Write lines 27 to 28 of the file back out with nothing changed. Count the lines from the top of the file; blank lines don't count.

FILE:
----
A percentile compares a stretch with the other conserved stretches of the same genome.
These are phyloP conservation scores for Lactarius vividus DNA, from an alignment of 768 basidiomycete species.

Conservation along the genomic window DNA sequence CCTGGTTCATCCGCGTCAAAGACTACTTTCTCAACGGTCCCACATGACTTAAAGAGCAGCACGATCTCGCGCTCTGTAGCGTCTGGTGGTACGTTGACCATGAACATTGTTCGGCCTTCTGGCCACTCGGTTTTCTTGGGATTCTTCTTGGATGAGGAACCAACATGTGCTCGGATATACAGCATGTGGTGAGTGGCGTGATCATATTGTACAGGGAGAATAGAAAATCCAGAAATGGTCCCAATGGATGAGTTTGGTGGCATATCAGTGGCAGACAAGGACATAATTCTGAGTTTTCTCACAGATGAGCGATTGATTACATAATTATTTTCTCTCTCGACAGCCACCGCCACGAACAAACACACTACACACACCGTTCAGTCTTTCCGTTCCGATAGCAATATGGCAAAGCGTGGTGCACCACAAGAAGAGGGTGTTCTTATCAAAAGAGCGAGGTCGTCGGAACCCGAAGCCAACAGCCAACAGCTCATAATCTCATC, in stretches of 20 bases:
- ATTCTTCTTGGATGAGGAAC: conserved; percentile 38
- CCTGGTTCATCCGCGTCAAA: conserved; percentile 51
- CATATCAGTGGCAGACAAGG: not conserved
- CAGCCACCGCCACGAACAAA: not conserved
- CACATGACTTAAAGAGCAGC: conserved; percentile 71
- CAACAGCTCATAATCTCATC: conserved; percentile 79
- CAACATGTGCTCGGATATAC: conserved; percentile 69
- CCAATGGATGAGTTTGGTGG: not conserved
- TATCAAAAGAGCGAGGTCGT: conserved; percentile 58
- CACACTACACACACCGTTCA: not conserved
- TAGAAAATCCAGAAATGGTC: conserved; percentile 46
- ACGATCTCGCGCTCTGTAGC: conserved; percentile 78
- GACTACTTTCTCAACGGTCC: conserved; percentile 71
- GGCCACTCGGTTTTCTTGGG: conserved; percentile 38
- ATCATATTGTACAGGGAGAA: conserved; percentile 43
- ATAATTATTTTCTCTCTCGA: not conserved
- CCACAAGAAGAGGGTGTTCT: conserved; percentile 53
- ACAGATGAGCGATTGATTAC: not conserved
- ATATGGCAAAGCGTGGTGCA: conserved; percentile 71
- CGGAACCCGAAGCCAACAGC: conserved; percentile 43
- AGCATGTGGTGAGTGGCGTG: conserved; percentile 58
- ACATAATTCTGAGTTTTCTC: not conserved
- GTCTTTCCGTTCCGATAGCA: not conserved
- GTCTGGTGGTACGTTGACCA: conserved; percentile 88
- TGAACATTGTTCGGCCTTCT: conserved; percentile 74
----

- GTCTGGTGGTACGTTGACCA: conserved; percentile 88
- TGAACATTGTTCGGCCTTCT: conserved; percentile 74